PaperCity Magazine

October 2019- Houston

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Page 111 of 135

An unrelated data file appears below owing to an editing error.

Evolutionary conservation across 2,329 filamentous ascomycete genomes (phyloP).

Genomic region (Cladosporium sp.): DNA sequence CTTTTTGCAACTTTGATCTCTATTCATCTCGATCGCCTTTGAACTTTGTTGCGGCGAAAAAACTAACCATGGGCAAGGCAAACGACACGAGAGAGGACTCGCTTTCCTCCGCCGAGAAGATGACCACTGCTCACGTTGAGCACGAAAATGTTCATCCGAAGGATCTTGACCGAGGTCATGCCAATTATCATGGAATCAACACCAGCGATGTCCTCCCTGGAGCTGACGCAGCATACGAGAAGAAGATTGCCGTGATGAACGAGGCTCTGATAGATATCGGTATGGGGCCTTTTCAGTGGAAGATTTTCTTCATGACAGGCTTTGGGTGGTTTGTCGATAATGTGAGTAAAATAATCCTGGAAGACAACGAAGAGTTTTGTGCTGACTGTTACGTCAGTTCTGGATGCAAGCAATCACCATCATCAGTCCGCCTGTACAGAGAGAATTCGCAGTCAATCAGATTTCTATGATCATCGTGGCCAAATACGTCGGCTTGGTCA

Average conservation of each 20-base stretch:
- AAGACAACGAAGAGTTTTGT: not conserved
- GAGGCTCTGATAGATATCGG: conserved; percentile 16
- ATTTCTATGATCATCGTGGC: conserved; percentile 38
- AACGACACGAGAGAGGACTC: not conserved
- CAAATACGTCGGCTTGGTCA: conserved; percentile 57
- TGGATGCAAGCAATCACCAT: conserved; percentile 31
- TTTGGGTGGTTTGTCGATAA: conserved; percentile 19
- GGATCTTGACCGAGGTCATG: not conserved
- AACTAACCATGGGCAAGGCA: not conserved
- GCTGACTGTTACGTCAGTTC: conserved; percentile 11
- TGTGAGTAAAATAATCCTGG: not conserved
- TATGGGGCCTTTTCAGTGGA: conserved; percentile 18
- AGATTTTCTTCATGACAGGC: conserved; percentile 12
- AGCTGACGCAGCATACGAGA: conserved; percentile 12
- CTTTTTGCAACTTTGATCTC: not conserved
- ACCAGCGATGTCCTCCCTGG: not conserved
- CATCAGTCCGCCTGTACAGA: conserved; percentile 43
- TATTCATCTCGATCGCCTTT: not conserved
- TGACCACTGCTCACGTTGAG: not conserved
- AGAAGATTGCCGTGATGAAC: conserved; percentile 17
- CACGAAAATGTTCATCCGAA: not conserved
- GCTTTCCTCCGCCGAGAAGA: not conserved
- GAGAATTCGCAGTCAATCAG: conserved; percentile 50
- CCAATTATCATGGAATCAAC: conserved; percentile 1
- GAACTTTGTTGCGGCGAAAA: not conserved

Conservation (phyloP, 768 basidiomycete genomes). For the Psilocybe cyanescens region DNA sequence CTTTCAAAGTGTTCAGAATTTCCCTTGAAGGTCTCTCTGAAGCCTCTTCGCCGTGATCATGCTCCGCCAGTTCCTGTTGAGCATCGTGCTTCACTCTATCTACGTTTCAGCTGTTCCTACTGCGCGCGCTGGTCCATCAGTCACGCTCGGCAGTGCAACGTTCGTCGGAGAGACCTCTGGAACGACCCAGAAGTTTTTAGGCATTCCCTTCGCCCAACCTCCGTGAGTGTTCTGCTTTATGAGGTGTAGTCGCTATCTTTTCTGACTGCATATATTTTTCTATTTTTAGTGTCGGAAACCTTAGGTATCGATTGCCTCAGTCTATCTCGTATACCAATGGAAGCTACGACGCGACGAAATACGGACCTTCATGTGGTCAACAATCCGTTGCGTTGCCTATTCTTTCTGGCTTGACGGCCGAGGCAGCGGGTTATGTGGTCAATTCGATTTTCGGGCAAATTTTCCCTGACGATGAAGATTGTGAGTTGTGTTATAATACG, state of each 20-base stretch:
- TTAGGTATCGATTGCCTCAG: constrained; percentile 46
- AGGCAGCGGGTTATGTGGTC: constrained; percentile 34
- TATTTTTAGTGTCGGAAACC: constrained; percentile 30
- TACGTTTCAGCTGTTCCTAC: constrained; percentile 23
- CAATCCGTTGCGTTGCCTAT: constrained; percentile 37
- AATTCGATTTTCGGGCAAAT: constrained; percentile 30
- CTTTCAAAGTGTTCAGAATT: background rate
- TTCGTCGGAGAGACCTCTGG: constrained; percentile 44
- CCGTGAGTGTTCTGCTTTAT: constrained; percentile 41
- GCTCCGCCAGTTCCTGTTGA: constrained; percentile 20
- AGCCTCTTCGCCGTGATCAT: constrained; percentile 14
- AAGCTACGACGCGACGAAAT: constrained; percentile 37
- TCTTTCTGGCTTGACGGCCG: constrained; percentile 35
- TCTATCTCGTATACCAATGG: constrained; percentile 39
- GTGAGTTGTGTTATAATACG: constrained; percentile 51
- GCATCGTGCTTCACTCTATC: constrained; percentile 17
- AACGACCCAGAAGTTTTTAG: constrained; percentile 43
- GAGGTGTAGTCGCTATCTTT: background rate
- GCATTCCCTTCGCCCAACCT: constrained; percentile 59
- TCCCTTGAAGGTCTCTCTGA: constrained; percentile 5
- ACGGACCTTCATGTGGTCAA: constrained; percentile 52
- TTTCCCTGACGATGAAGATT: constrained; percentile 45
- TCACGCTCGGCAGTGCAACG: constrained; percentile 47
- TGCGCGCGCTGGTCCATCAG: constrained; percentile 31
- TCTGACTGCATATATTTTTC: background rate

110 C heck out Mobius Houston and toast a half-century mark for one of the most significant university collections in the country. Wednesday, October 23, 6:30 pm, UH curates "On Site: 50 Years of Public Art of the University of Houston," celebrating and benefiting PAUHS. The sylvan venue is Wilhemina's Grove, which connects Blaffer Art Museum, Moores Opera House, Lyndall Finley Wortham Theatre, and the Cynthia Woods Mitchell Center for the Arts. Three power women chair: Beth Madison, Judy Nyquist, and Beth Robertson. The evening honors an MFAH Core Fellow: two-time Whitney Biennial artist Houston-based Trenton Doyle Hancock, whose epic and intricate wall installation LEGENDS makes an impact at UH's downtown campus. The evening begins with cocktails and a strolling supper under the stars surrounded by art, music, and dance by UH students, as well as a showcase of the new Temporary Public Art Program. Dress in artful attire, with sensational sneakers; PaperCity is media sponsor. Tickets from $500; contact Ellie Francisco, 866.366.5274, ext. 101; m. public art piece in the U.S. The snaking, sinuous Double Physichromie, 2009, is a 648-inch-long perambulating sculpture in painted aluminum and steel manifesting Cruz-Diez's bold foray into color. While Double Physichromie punctuates a plaza at the main campus, other works are of a more modest scale, such as the cache of Andy Warhol Polaroids, including an image of art star and UH grad Julian Schnabel; measuring 3 ¼ x 4 ¼ inches and dating from 1983, Schnabel and other Pop Polaroids are held in the University of Houston Libraries Special Collections. It's also important to note that from its founding, the UH System intuitively possessed a sensitivity to collecting from the standpoint of racial diversity and gender parity. Nationally known talents who worked in Houston such as the late greats Dorothy Hood (see pages 76 - 77) and Dr. John Biggers are represented by, respectively, an engaging color-field canvas edged in surrealism that bears a moody gray palette, The Angel's Key, 1987, at the main campus, and the epic mural Salt Marsh, 1997, at University of Houston-Downtown. The Guerilla Girls need not picket here: Included are seminal works by Texas and national artists Margo Sawyer (a stunning cascade of hand- painted stained glass, Synchronicity of Color: Victoria, 2018, for the UH- Victoria campus) and Alyson Shotz (a symphony of suspended glass beads, A Moment in Time, 2005, in the Wortham Theatre lobby of the central campus). The collection encompasses artists hallmarked by high-profile exhibitions nationally who also call Texas home. These include Whitney Biennial-exhibited Luis Jiménez, the late UH art professor who "was and is considered the leading Hispanic sculptor of his generation," says curator Clint Willour in the University of Houston's first-ever collection catalog, which publishes this fall. Jiménez is represented by the dynamic 10-foot-tall pas de deux Fiesta Jarabe (Fiesta Dancers), from 1991-1993, executed in the sculptor's signature polychrome fiberglass, installed on a plaza of the main campus. At University of Houston-Downtown, another Whitney Biennial talent holds court: Trenton Doyle Hancock, who lives and works in Houston but has shown extensively internationally. Hancock's ink-on-acrylic 36-by-30-foot masterwork, LEGENDS, 2015, continues the artist's comic-fueled cosmology, which addresses race in America. No visit to the University of Houston campus is complete without one of A PARTY FOR PUBLIC ART: UNIVERSITY OF HOUSTON'S EVENING IN THE GROVE the calling cards of its public art collection: Frank Stella's grand baroque, multi-part mural Euphonia, 1997, which celebrated its 20th anniversary with great fanfare and programming two years ago, topped by the return to campus of its creator. Stella's Euphonia ceiling cycle lends the Moores Opera House a spectacular flourish. One of the works, which addresses Texas' Native American population, is Brian Tolle's Origin, 2014, which enlivens the façade of Cemo Hall at the UH Bauer College of Business. The two-part sculpture references a creation myth of the Karankawa tribe who once inhabited the Gulf Coast; Tolle's work functions as a fountain during heavy rains, with water from a large oyster- shell-shaped cradle spilling upon a wigwam from above. Carlos Cruz-Diez's Double Physichromie (detail), 2009, at the University of Houston John Biggers' Salt Marsh (detail), 1997, at the University of Houston-Downtown Marta Chilindrón and Dr. María C. Gaztambide, with a projection of Mobius Houston at Cecilia de Torres, Ltd., New York Luis Jiménez's Fiesta Jarabe (Fiesta Dancers), 1991-1993, at the University of Houston (continued from page 108) (continued on page 128)

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